Every dog and cat licks themselves as a way to stay clean.
However, some pets lick a particular spot relentlessly to the
point of causing an irritated sore. This is what is referred to
as a lick granuloma, or acral lick granuloma. These sore
patches of skin are not only uncomfortable for your pet and
unsightly for you, they can also be difficult to clear up if
not treated quickly and aggressively. Read on to learn about
the causes, symptoms, and treatments of lick granuloma in dogs
Lick Granuloma Causes
Many factors can cause a pet to begin licking a particular spot
on their body incessantly, including:
If a pet begins licking due to an injury or anxiety, they may
find that the behavior is soothing, and it may become
As the pet repeatedly licks one area of skin, the hair begins
to fall off and the skin becomes red and shiny. Continued
licking results in a thick, hardened patch of skin that looks
like a growth, and some pets will lick to the point of causing
breaks in the skin.
While this condition can appear in any dog or cat, it is most
common in large, shorthaired dogs, including the
Irish Setter, and other bird-hunting dog breeds.
Lick Granuloma Symptoms
Lick granulomas are most often seen on the bottom half of a
pet’s legs. They usually begin as a small red spot that over
time widens and thickens. The hair will fall off and the area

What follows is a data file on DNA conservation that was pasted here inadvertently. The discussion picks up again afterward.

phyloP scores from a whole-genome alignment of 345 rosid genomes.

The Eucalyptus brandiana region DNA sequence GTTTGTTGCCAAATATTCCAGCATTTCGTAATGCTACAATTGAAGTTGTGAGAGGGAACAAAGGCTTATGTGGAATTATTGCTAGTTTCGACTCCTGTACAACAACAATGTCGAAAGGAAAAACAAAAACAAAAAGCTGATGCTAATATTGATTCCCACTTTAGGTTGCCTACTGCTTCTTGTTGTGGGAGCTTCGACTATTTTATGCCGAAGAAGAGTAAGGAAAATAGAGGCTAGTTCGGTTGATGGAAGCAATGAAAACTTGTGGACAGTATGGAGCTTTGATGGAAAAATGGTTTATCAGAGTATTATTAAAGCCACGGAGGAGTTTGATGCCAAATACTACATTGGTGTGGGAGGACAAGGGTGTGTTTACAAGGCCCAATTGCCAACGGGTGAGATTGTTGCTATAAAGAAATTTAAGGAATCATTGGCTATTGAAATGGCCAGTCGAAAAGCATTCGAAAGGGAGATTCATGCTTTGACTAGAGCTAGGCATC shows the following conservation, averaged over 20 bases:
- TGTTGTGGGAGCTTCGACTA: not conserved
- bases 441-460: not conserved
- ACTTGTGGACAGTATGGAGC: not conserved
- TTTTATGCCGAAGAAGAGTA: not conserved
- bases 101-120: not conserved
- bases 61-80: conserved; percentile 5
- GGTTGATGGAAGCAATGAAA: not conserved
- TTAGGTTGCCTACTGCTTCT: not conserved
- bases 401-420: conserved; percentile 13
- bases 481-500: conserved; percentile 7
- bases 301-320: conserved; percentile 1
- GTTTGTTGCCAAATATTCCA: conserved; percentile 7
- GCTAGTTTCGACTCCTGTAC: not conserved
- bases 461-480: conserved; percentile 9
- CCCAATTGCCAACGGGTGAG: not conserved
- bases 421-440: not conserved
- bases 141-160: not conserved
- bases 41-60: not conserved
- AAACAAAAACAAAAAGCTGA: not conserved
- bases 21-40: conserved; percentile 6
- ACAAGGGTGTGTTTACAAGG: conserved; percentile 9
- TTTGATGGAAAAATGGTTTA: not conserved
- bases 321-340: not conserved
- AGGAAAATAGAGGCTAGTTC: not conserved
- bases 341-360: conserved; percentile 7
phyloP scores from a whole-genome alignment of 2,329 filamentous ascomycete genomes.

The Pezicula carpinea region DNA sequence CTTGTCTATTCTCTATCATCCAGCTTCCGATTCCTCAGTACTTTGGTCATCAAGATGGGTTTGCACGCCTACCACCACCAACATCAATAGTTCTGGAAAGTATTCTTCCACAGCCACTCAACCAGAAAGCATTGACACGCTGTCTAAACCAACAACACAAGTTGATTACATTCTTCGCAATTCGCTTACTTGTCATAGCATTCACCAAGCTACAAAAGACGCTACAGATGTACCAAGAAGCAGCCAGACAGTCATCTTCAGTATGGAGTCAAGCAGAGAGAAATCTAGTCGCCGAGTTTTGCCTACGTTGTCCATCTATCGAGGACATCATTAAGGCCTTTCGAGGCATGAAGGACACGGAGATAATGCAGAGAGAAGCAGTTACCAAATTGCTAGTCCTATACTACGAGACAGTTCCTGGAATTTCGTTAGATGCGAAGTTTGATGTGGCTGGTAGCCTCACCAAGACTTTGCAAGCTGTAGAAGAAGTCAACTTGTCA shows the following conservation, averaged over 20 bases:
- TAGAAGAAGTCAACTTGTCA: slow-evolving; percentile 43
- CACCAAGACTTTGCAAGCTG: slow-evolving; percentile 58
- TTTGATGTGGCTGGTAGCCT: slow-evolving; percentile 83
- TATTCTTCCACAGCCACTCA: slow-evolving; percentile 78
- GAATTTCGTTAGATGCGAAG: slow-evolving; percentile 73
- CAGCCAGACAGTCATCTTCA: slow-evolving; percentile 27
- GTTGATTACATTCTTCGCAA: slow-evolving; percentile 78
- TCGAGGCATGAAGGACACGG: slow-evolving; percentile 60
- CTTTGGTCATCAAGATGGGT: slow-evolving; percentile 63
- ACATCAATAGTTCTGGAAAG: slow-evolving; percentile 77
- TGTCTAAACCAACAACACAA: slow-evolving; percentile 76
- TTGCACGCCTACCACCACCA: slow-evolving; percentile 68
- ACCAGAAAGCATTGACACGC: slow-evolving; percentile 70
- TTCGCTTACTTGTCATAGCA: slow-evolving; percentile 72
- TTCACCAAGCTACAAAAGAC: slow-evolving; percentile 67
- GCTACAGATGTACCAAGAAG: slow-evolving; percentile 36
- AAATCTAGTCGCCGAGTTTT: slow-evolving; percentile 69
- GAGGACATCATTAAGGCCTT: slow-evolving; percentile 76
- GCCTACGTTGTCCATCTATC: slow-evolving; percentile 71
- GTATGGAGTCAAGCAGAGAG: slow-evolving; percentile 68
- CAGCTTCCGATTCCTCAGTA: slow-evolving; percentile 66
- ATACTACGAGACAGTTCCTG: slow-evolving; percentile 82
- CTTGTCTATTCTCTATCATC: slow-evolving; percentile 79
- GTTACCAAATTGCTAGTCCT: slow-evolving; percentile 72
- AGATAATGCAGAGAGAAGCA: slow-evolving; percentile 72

will appear red, shiny, swollen, and irritated, and the skin
may ooze or break.
Lick Granuloma Treatment
Lick granulomas are often very difficult to treat because the
skin is so thoroughly damaged by the time the pet sees the
veterinarian. This is why early detection and treatment are so
One of the most important parts of treatment is determining the
cause of your pet’s obsessive licking so that they can stop. If
the pet is licking because of an allergy, infection, skin
condition, parasite, or foreign object, your veterinarian will
recommend the appropriate course of treatment. For psychogenic
causes -- such as boredom, anxiety, or OCD -- behavioral
therapy and medications may be required.
Treatment for the lesion itself will depend on the severity of
the wound. Common treatment options include:
- Bandaging or Elizabethan collar to prevent licking.
However, this is often a temporary fix to allow the sore to
heal. Many pets will return to licking the spot once the
bandaging and/or collar are removed if the underlying cause of
the licking is not addressed.
- Antibiotics to treat secondary infections. Many pets are
kept on them long-term or until the underlying cause is
- Topical or injectable steroids to reduce pain, swelling,
- Radiation therapy
- Laser therapy
- Surgical removal of tissues
- Cryosurgery (freezing the tissues)
If you ever notice your pet licking more than usual, or if you
see a red, irritated, or hairless patch of skin, contact your veterinarian.
Pemphigus In Dogs And Cats: The Leading Autoimmune Skin Issue
Many pet parents haven’t heard of pemphigus, but this
autoimmune skin condition is more common than you may know --
it’s actually the most common autoimmune skin condition in dogs